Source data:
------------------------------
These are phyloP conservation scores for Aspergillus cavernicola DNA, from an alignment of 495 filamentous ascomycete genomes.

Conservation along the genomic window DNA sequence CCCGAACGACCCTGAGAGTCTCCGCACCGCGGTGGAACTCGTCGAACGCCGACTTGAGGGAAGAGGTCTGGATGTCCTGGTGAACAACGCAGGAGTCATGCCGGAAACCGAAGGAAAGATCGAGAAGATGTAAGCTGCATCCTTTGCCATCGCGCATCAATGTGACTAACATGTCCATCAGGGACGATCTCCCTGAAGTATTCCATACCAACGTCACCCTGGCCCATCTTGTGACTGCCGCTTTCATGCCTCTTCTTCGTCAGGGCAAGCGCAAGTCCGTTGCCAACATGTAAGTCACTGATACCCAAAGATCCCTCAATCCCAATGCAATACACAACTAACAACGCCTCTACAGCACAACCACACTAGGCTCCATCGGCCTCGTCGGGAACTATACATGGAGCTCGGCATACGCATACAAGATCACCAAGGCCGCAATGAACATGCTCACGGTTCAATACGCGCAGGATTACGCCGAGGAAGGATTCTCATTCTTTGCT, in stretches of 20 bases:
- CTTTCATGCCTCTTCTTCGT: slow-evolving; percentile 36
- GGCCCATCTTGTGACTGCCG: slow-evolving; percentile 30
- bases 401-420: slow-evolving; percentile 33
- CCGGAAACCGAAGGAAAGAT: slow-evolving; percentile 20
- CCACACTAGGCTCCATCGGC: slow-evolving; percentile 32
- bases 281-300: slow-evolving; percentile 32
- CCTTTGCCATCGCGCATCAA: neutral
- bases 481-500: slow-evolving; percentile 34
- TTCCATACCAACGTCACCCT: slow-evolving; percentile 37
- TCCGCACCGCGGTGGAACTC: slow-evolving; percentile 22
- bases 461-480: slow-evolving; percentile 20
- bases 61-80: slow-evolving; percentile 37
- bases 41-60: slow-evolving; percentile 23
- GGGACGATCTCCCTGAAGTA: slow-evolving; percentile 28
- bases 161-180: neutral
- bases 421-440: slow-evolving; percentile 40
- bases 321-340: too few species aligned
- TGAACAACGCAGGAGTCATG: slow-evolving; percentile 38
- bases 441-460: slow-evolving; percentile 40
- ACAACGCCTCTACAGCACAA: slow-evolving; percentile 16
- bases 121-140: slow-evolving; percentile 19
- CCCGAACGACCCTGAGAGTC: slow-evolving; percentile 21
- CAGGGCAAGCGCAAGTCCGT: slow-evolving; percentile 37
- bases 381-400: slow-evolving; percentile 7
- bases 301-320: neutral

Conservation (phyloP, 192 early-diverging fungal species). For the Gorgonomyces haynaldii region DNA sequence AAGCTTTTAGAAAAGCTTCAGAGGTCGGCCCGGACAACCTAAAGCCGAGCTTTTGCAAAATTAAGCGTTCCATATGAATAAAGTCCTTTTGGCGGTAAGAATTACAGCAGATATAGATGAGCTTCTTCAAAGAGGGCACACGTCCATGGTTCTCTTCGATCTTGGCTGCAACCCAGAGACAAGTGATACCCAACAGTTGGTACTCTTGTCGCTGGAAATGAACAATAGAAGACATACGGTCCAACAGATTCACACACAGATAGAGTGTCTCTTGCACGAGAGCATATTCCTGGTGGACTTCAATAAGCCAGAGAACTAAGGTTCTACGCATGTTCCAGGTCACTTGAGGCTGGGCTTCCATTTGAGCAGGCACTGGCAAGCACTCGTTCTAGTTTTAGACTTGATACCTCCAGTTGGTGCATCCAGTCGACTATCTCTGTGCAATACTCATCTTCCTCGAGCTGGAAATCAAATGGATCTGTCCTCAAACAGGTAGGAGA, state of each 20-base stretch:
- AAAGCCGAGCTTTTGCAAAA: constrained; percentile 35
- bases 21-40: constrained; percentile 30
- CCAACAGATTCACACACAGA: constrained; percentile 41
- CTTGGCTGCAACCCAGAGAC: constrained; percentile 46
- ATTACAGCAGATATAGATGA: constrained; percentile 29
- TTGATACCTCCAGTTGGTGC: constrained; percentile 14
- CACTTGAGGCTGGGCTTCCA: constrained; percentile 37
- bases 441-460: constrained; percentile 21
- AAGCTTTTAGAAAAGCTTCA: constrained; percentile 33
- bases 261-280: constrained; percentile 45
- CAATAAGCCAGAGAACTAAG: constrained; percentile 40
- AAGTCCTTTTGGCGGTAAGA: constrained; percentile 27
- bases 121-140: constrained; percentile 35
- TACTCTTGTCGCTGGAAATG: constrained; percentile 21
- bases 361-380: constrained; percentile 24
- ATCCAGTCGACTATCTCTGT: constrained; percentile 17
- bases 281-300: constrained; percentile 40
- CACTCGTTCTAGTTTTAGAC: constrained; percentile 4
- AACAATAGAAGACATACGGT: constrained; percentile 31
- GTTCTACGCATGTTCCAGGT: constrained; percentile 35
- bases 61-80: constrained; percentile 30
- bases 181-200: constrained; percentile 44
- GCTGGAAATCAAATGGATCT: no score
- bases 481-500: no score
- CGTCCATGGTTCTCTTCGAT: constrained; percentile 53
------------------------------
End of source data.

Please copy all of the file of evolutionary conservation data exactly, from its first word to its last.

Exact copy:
These are phyloP conservation scores for Aspergillus cavernicola DNA, from an alignment of 495 filamentous ascomycete genomes.

Conservation along the genomic window DNA sequence CCCGAACGACCCTGAGAGTCTCCGCACCGCGGTGGAACTCGTCGAACGCCGACTTGAGGGAAGAGGTCTGGATGTCCTGGTGAACAACGCAGGAGTCATGCCGGAAACCGAAGGAAAGATCGAGAAGATGTAAGCTGCATCCTTTGCCATCGCGCATCAATGTGACTAACATGTCCATCAGGGACGATCTCCCTGAAGTATTCCATACCAACGTCACCCTGGCCCATCTTGTGACTGCCGCTTTCATGCCTCTTCTTCGTCAGGGCAAGCGCAAGTCCGTTGCCAACATGTAAGTCACTGATACCCAAAGATCCCTCAATCCCAATGCAATACACAACTAACAACGCCTCTACAGCACAACCACACTAGGCTCCATCGGCCTCGTCGGGAACTATACATGGAGCTCGGCATACGCATACAAGATCACCAAGGCCGCAATGAACATGCTCACGGTTCAATACGCGCAGGATTACGCCGAGGAAGGATTCTCATTCTTTGCT, in stretches of 20 bases:
- CTTTCATGCCTCTTCTTCGT: slow-evolving; percentile 36
- GGCCCATCTTGTGACTGCCG: slow-evolving; percentile 30
- bases 401-420: slow-evolving; percentile 33
- CCGGAAACCGAAGGAAAGAT: slow-evolving; percentile 20
- CCACACTAGGCTCCATCGGC: slow-evolving; percentile 32
- bases 281-300: slow-evolving; percentile 32
- CCTTTGCCATCGCGCATCAA: neutral
- bases 481-500: slow-evolving; percentile 34
- TTCCATACCAACGTCACCCT: slow-evolving; percentile 37
- TCCGCACCGCGGTGGAACTC: slow-evolving; percentile 22
- bases 461-480: slow-evolving; percentile 20
- bases 61-80: slow-evolving; percentile 37
- bases 41-60: slow-evolving; percentile 23
- GGGACGATCTCCCTGAAGTA: slow-evolving; percentile 28
- bases 161-180: neutral
- bases 421-440: slow-evolving; percentile 40
- bases 321-340: too few species aligned
- TGAACAACGCAGGAGTCATG: slow-evolving; percentile 38
- bases 441-460: slow-evolving; percentile 40
- ACAACGCCTCTACAGCACAA: slow-evolving; percentile 16
- bases 121-140: slow-evolving; percentile 19
- CCCGAACGACCCTGAGAGTC: slow-evolving; percentile 21
- CAGGGCAAGCGCAAGTCCGT: slow-evolving; percentile 37
- bases 381-400: slow-evolving; percentile 7
- bases 301-320: neutral

Conservation (phyloP, 192 early-diverging fungal species). For the Gorgonomyces haynaldii region DNA sequence AAGCTTTTAGAAAAGCTTCAGAGGTCGGCCCGGACAACCTAAAGCCGAGCTTTTGCAAAATTAAGCGTTCCATATGAATAAAGTCCTTTTGGCGGTAAGAATTACAGCAGATATAGATGAGCTTCTTCAAAGAGGGCACACGTCCATGGTTCTCTTCGATCTTGGCTGCAACCCAGAGACAAGTGATACCCAACAGTTGGTACTCTTGTCGCTGGAAATGAACAATAGAAGACATACGGTCCAACAGATTCACACACAGATAGAGTGTCTCTTGCACGAGAGCATATTCCTGGTGGACTTCAATAAGCCAGAGAACTAAGGTTCTACGCATGTTCCAGGTCACTTGAGGCTGGGCTTCCATTTGAGCAGGCACTGGCAAGCACTCGTTCTAGTTTTAGACTTGATACCTCCAGTTGGTGCATCCAGTCGACTATCTCTGTGCAATACTCATCTTCCTCGAGCTGGAAATCAAATGGATCTGTCCTCAAACAGGTAGGAGA, state of each 20-base stretch:
- AAAGCCGAGCTTTTGCAAAA: constrained; percentile 35
- bases 21-40: constrained; percentile 30
- CCAACAGATTCACACACAGA: constrained; percentile 41
- CTTGGCTGCAACCCAGAGAC: constrained; percentile 46
- ATTACAGCAGATATAGATGA: constrained; percentile 29
- TTGATACCTCCAGTTGGTGC: constrained; percentile 14
- CACTTGAGGCTGGGCTTCCA: constrained; percentile 37
- bases 441-460: constrained; percentile 21
- AAGCTTTTAGAAAAGCTTCA: constrained; percentile 33
- bases 261-280: constrained; percentile 45
- CAATAAGCCAGAGAACTAAG: constrained; percentile 40
- AAGTCCTTTTGGCGGTAAGA: constrained; percentile 27
- bases 121-140: constrained; percentile 35
- TACTCTTGTCGCTGGAAATG: constrained; percentile 21
- bases 361-380: constrained; percentile 24
- ATCCAGTCGACTATCTCTGT: constrained; percentile 17
- bases 281-300: constrained; percentile 40
- CACTCGTTCTAGTTTTAGAC: constrained; percentile 4
- AACAATAGAAGACATACGGT: constrained; percentile 31
- GTTCTACGCATGTTCCAGGT: constrained; percentile 35
- bases 61-80: constrained; percentile 30
- bases 181-200: constrained; percentile 44
- GCTGGAAATCAAATGGATCT: no score
- bases 481-500: no score
- CGTCCATGGTTCTCTTCGAT: constrained; percentile 53